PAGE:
Aaron Benjamin describes himself as a behavioral memory researcher, with a focus on metamemory, or how people think about their own memory. It’s a topic he not only researches but finds himself practicing when it comes to daily life.
“I don’t usually have to pick up my son from school but when I do, I put a note on the inside of my door,” Benjamin said. “If I don’t write a note, or if I put it here on my desk, I could miss it.”
Benjamin’s research focus on memory has led to conclusions that have real-world implications, such as using memory aids like notes to help remember important tasks.
“People who are very overconfident in their ability to remember stuff, don’t write notes and forget,” he said. “It’s not just having external aids but external aids that are in good position to ensure success. Habits are very strong and if you want to overcome a habit you need to put something out there that is going to help you. You can’t just rely on memory, particularly the older we get.”
Benjamin is a Professor in the Department of Psychology and a faculty member in Beckman’s Cognitive Science group. His original interest in computer science as an undergrad at Carnegie Mellon was supplanted by psychology after working with an artificial intelligence group.
– Aaron Benjamin
Benjamin later earned a Ph.D. at UCLA in psychology but kept a computational component to his research. He has maintained a research focus on topics involving memory throughout his postgraduate career, including the last 12 years spent at Illinois and Beckman.
“I study human memory and decision-making with a particular interest in questions of what people know and understand about their own memory, and how they guide their own memory and learning,” Benjamin said. “We try and do that through experimental studies of learning, through individual difference analyses, and through computational modeling.”
Benjamin directs the Human Memory and Cognition Laboratory, which uses “empirical, computational, and developmental approaches to understand how memory works in humans.” Two recent findings from his research include a study on what is called the cross-race effect in metamemory and another on students’ adaptive changes in relation to expectations about test formats. Benjamin said the cross-race effect – where people are worse at recognizing faces from other races – is well-known, but how they view their ability to remember faces (their metamemory) is not. Research by a former postdoctoral scholar in his lab, Kathleen Hourihan, addressed the question.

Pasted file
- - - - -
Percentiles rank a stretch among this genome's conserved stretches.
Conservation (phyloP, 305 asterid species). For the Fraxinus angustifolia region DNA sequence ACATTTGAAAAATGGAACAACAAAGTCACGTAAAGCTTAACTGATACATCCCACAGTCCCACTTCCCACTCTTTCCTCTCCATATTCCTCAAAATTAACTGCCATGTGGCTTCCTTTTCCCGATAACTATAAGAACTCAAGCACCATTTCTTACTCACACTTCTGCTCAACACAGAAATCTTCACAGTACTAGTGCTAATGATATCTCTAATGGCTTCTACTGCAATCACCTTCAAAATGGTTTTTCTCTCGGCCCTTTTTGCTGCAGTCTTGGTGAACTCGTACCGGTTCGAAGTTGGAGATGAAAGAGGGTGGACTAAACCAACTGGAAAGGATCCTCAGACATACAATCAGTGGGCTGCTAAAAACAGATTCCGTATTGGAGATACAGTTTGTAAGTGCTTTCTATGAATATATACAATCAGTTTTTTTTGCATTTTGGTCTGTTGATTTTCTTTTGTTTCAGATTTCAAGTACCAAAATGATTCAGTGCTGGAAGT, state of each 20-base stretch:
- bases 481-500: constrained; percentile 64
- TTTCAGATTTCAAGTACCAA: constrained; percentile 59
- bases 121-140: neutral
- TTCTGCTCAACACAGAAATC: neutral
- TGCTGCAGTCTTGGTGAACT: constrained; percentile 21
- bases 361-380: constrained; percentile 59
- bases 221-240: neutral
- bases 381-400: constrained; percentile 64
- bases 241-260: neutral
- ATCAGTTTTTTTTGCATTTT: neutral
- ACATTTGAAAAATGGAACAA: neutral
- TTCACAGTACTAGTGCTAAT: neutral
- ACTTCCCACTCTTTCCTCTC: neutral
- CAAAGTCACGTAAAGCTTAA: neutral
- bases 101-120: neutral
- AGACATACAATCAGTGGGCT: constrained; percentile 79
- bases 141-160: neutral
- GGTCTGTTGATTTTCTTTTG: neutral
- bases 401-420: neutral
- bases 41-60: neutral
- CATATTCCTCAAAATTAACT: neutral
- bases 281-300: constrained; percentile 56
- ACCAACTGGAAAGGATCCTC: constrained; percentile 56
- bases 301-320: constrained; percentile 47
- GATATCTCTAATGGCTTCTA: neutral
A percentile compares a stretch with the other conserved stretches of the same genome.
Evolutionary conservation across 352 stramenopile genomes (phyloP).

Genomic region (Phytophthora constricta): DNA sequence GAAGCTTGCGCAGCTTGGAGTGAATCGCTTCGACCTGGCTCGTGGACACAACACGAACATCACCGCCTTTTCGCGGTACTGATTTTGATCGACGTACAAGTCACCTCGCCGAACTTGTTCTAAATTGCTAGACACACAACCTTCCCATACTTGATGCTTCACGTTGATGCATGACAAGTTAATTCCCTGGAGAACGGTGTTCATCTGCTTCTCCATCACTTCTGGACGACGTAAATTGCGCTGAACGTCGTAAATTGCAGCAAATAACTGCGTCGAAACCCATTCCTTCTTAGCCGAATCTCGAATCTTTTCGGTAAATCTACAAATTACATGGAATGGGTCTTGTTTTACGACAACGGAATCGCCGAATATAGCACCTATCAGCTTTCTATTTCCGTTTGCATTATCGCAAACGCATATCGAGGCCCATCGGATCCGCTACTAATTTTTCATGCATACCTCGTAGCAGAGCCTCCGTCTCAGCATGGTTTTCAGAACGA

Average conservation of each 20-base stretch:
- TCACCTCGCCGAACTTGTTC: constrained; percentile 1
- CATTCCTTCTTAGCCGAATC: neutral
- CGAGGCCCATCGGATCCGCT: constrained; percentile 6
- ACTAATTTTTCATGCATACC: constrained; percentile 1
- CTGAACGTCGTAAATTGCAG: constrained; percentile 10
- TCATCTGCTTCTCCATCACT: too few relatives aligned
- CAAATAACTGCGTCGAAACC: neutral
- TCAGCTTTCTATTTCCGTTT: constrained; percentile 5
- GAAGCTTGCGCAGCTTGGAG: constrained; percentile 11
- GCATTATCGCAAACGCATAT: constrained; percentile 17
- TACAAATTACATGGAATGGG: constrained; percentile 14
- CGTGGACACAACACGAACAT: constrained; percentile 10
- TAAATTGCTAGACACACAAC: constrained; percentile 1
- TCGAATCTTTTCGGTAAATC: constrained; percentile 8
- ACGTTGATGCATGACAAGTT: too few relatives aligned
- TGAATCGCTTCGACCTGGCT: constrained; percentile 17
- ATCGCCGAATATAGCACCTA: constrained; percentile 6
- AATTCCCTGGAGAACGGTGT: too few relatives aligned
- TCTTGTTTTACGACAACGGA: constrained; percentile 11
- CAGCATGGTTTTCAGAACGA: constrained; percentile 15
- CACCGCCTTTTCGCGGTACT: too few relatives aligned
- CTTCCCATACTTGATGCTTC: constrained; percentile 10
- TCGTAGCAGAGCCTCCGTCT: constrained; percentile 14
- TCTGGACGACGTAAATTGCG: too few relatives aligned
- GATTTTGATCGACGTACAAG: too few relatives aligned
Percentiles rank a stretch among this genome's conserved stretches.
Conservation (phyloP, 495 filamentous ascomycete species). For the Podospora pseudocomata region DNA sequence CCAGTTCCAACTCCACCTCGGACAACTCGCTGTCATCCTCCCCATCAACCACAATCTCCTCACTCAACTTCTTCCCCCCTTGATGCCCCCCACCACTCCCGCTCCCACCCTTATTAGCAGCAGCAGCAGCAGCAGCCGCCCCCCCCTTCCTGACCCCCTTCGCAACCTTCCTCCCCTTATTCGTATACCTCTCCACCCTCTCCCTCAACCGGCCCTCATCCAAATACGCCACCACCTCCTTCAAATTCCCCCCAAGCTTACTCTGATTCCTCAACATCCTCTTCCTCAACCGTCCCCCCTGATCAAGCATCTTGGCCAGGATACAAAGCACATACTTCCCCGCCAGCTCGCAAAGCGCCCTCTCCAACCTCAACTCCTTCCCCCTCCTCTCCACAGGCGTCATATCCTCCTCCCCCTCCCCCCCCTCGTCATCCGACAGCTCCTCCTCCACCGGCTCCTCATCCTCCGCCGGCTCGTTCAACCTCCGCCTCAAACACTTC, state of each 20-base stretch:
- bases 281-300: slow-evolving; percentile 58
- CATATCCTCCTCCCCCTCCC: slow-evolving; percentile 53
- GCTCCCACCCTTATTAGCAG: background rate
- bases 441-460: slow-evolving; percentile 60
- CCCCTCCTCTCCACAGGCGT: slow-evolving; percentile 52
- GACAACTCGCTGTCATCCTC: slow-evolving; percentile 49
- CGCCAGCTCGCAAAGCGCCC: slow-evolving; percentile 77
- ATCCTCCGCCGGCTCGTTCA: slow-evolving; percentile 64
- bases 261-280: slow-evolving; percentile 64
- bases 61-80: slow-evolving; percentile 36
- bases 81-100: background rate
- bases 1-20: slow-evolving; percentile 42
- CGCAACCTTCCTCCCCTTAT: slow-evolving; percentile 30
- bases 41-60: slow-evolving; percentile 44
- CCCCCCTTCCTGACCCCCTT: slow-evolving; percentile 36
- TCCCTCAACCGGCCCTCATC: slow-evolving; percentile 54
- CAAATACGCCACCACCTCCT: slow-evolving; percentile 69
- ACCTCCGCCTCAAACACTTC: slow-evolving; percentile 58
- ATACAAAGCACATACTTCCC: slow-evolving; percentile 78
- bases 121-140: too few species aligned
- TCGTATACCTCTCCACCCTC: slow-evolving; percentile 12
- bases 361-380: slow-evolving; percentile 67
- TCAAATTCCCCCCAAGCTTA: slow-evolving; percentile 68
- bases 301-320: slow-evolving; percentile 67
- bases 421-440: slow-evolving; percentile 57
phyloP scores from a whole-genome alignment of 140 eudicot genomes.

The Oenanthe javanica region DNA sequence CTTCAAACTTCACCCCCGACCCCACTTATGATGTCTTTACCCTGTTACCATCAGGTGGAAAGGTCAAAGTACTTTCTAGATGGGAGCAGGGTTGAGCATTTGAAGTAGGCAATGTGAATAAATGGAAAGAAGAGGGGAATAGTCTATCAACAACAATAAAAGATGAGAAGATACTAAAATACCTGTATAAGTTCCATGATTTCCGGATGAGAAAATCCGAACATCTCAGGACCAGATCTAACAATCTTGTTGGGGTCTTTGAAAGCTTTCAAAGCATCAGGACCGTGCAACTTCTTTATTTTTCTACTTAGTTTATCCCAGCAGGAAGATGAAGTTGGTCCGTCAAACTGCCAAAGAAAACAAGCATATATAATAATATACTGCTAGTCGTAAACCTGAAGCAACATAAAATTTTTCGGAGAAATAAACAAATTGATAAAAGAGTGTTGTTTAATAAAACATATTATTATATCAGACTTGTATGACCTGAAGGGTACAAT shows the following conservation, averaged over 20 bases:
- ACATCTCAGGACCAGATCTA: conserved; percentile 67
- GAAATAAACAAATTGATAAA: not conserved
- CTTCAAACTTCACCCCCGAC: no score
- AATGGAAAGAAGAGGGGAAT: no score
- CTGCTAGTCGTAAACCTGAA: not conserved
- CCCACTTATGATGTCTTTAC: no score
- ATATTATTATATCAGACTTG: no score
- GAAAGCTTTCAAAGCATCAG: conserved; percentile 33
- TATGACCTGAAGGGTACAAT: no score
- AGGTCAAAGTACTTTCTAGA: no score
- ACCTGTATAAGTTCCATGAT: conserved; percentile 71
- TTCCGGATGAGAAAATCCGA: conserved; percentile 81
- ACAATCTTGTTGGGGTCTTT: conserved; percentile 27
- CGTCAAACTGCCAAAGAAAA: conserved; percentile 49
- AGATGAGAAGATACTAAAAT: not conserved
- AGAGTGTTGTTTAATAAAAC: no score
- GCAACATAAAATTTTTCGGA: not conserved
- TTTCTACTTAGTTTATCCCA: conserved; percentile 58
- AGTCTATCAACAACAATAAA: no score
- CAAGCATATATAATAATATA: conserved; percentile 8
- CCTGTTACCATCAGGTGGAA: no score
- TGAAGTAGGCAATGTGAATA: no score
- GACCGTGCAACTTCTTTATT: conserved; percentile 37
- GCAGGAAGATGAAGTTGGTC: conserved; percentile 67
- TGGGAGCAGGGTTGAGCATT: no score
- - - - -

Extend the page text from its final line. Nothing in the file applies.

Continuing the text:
“What we found in this research is that not only are people worse in recognizing those faces, they are also worse at predicting which faces of another race they will remember or not,” he said. And while there can be some degree of accuracy in remembering faces for their own race, he said, “when you look at the faces of another race, their judgments are not nearly as accurate.
“This is an important finding because the whole cross-race effect is important for establishing the validity of eyewitness testimony. When jurors pay attention to an eyewitness in a courtroom, one of the things they pay attention to is their confidence. That drives juror decisions a lot. It’s already known that that confidence is an imperfect predictor of how accurate they are. This finding tells us that judgments about other race faces are even less accurate than they are about their own race.”
The study on students’ approach to tests found that learners study differently based on their knowledge of the test, such as whether it will be a multiple choice exam. Benjamin and former graduate student Jason Finley found that if students are expecting a particular type of test it actually changes the way they encode cues for recalling answers.
“That is one of the first findings ever to show that people qualitatively change the way they learn material based on their expectation of what the test is going to demand,” he said.
Benjamin said that he allows the students in his lab a lot of freedom in creating their own research lines, and that the freedom to explore is what led him to become a psychology researcher.
“You can do anything and call yourself a psychologist,” he said with a laugh. “I had a lot of other interests as an undergraduate and graduate student, and I noticed that if you call yourself a psychologist, there is almost nothing you can do where someone will say ‘you are no longer a psychologist.’”
Benjamin has also come to some conclusions about memory that may hearten those worried about memory loss as they age, an area he studies.
“People think they have good or bad memories but the truth is, we don’t differ that much in the capacity of our memory,” he said. “Where we differ is in our ability to use our memory effectively. Everyone forgets most stuff. Some people are smart enough to take good notes, some people are smart enough to write things down in places where they are going to see them when they need them.
“It’s these kinds of strategies that matter more for how well their memory ends up playing out in real life than their actual memory capacity.”